These are the only Ports that use different grape types than all the other Ports mentioned. They range in sweetness levels from very dry to very sweet (called Lagrima Port). Typically, they are relatively inexpensive and are used as an aperitif or mixed with tonic and lemon into a drink called “Port Tonic.” The latter is a very refreshing drink on a warm summer day. There are also some rare bottles of White Colheita’s that exist, but these are very hard if not impossible to find.
White Port or “Porto Branco” in Portuguese is an uncommon category of Port but a great place to start. I have enjoyed this style of Porto from the first time I had it at Quinta do Bomfim. Most often served as a chilled aperitif; unfortunately they’re rarely appreciated or promoted in the US marketplace.
White Port is made from white grapes of which a few dozen varieties qualify for the final blend. There are nearly as many white varieties grown in the Douro as red grape types. Some of the more widely used white grapes are: Moscatel, Malvasia Fina and Gouveio (a.k.a. Verdelho, which is also used in Madeira production as is Malvasia), Rabigato, and the prolific Codega (the most widely planted white grape in the Douro) to name a few more esoteric ones. White Port is fortified like all other styles of Porto, but vinified like a tawny and aged for a year in huge oak tanks before further aging in “Pipes” (550 liter oak casks) prior to bottling. The wines range in color from that of a pale straw Chardonnay to a beautiful salmon color seen frequently in Rose, to those aged for extended periods in wood that resemble the appearance of ancient Tawnies.
There are a few distinct styles of White Porto, which are segregated by the degree of sweetness levels, and they can be either sweet or dry, or somewhere in between. Another point of differentiation is the length of aging time.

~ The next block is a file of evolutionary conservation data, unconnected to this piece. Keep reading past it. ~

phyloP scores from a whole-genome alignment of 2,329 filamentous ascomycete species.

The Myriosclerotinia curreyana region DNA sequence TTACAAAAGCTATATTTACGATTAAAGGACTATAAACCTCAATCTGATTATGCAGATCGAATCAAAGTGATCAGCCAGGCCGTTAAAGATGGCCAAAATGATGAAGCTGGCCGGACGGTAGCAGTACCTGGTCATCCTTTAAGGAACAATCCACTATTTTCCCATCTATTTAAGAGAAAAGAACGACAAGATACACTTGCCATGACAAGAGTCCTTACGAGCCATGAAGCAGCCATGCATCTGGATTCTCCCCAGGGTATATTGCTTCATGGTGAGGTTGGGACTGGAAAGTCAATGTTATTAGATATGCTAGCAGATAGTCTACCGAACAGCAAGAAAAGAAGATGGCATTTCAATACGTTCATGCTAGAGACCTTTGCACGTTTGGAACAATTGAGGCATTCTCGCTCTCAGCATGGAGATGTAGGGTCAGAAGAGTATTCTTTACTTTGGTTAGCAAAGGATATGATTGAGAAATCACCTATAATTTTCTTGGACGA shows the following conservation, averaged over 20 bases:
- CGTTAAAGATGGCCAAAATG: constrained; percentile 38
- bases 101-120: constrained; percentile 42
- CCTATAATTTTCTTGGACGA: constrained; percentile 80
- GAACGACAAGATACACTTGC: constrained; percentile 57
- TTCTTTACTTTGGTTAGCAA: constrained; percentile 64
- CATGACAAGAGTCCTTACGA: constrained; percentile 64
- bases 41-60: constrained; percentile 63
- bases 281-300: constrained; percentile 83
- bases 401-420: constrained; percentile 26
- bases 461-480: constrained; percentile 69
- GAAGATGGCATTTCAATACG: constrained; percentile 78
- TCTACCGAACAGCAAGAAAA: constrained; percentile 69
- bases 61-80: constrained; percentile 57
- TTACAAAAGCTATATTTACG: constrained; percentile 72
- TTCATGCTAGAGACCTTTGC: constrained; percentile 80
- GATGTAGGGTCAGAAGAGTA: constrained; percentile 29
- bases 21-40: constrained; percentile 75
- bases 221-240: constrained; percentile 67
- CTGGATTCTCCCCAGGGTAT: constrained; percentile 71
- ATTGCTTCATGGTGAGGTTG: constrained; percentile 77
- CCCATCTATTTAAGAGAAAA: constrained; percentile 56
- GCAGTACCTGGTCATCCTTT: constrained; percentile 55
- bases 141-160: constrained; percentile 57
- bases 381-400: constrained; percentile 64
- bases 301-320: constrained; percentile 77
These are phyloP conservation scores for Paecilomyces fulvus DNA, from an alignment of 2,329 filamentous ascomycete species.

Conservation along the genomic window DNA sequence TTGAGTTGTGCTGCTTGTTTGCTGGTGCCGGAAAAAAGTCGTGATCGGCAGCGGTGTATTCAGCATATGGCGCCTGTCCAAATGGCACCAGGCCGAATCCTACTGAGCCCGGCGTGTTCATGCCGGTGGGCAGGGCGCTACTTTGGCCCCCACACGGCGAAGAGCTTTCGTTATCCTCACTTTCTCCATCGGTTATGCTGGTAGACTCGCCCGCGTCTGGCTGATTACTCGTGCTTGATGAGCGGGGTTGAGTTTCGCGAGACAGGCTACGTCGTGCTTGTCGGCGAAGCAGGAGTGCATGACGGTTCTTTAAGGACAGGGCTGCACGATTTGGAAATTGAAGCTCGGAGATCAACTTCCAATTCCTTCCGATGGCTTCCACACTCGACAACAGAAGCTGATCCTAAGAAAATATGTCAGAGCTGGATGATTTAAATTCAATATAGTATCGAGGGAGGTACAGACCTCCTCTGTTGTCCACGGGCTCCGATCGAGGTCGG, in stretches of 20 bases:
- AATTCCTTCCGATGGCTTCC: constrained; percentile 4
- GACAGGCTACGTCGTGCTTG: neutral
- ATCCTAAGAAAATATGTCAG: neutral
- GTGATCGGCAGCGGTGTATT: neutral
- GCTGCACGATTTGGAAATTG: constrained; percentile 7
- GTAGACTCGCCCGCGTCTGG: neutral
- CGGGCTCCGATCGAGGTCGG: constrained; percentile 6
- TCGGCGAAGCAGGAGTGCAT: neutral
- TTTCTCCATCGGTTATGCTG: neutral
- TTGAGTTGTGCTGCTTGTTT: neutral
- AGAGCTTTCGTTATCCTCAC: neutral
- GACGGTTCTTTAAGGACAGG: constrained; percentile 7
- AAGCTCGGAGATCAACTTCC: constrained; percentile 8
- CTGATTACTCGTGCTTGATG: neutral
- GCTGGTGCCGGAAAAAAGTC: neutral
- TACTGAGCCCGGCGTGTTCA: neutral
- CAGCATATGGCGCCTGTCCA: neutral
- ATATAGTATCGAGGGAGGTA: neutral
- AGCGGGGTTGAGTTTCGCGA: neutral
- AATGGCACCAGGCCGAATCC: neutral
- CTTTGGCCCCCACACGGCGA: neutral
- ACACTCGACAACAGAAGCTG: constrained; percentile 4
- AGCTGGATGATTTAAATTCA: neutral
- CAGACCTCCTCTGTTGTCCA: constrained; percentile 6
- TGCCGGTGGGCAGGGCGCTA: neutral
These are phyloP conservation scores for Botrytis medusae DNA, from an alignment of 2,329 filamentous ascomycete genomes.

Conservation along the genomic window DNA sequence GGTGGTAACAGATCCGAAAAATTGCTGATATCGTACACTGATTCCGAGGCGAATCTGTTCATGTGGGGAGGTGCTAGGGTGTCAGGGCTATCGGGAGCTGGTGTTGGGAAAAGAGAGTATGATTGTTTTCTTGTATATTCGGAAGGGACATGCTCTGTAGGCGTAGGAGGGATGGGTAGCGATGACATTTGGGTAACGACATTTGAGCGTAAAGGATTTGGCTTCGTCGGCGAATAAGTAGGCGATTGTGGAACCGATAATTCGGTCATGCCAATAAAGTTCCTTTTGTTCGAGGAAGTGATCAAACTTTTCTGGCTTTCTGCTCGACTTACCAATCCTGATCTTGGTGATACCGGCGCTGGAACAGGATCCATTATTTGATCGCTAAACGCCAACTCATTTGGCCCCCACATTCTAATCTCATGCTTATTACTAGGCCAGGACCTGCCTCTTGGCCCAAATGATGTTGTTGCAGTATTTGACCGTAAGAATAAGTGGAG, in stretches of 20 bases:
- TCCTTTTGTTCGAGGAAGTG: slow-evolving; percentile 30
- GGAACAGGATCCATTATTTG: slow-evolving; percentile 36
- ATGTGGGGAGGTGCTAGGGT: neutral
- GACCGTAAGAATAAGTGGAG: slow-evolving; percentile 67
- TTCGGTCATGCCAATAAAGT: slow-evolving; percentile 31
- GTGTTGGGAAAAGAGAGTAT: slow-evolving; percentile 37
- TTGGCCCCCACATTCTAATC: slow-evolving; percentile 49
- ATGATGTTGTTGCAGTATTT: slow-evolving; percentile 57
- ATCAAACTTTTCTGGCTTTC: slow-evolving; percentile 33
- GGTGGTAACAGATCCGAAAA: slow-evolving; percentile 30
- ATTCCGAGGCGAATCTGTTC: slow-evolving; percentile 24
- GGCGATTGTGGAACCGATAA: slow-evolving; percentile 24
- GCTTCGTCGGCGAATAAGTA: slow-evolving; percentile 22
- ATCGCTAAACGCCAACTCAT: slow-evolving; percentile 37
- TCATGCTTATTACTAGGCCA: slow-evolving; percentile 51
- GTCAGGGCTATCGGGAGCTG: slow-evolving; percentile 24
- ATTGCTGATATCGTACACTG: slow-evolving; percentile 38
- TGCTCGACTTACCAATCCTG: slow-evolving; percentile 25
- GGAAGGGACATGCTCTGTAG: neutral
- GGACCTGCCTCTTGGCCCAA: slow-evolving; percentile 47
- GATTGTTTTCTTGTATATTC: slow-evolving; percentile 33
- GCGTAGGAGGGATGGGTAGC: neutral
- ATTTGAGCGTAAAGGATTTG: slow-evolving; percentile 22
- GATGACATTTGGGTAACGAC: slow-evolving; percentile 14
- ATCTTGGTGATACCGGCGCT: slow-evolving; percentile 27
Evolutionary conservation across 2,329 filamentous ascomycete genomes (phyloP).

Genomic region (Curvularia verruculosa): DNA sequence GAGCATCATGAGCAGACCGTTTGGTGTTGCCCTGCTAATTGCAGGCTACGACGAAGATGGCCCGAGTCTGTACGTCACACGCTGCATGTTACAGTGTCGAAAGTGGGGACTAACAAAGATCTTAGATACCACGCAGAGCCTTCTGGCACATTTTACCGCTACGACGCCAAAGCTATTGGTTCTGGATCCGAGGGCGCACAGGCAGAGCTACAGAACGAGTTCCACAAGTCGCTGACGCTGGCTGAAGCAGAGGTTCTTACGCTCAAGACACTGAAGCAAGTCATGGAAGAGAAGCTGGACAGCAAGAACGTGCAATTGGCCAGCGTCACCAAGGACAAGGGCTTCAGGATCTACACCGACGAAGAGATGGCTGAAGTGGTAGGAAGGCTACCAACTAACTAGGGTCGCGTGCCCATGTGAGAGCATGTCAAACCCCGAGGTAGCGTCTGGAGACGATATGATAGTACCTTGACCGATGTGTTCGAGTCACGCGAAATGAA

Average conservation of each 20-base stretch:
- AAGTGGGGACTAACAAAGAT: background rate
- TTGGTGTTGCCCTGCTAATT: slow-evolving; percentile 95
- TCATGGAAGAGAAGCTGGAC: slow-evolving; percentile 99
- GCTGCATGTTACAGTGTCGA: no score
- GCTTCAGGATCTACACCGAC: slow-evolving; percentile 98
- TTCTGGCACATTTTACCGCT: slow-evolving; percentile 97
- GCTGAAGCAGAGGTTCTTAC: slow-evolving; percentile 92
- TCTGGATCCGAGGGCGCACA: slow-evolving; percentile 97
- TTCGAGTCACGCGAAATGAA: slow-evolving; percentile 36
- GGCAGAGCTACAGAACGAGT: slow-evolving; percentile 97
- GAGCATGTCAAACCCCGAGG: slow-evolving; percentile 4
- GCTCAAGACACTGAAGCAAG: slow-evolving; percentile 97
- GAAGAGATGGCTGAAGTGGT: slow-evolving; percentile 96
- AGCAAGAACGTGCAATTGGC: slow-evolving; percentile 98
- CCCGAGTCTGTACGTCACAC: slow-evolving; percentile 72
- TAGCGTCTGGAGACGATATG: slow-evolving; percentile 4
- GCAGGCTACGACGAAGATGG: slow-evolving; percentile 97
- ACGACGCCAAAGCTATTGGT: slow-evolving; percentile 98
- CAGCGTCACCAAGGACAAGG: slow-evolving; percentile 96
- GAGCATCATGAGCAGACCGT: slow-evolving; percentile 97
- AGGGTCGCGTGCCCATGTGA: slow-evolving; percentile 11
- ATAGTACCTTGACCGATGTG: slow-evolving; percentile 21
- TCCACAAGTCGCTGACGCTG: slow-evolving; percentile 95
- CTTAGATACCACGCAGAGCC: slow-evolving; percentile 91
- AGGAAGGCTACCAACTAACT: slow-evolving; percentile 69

The Light Dry White Porto is known as “Leve Seco” which has a lower alcohol content of 16.5% and ages in oak between 5 – 10 years and gains complexity like a Sherry or Tawny Port while losing its residual sugar as it ages.
The medium sweet White Porto ages in wood for at least 3 years and shows more color definition and body than Leve Seco.
The sweetest White Porto is known as “Lágrima” and is very delicious. I have only seen and tasted Lágrima in Portugal and the Portuguese seem to like this sweet style very much and it is widely available there, but not found easily elsewhere in the world. Oak aging is between 3 - 5 years and the wine is produced utilizing free run juice from a variety of white grapes. This sweet style is very different and can double as a dessert wine as it pairs well with a variety of cheeses. I only wish it were exported to the USA as I have only seen it here once and that was a recent tasting of Barros.
My favorite White Ports in order of preference: Churchill, Niepoort, Ferreira’s Lágrima and Dow. Seek out any of these wines for unique flavor profiles, not to mention great wines to sip during hot summer months. Another great way to enjoy White Port is in a Port Tonic, as described above.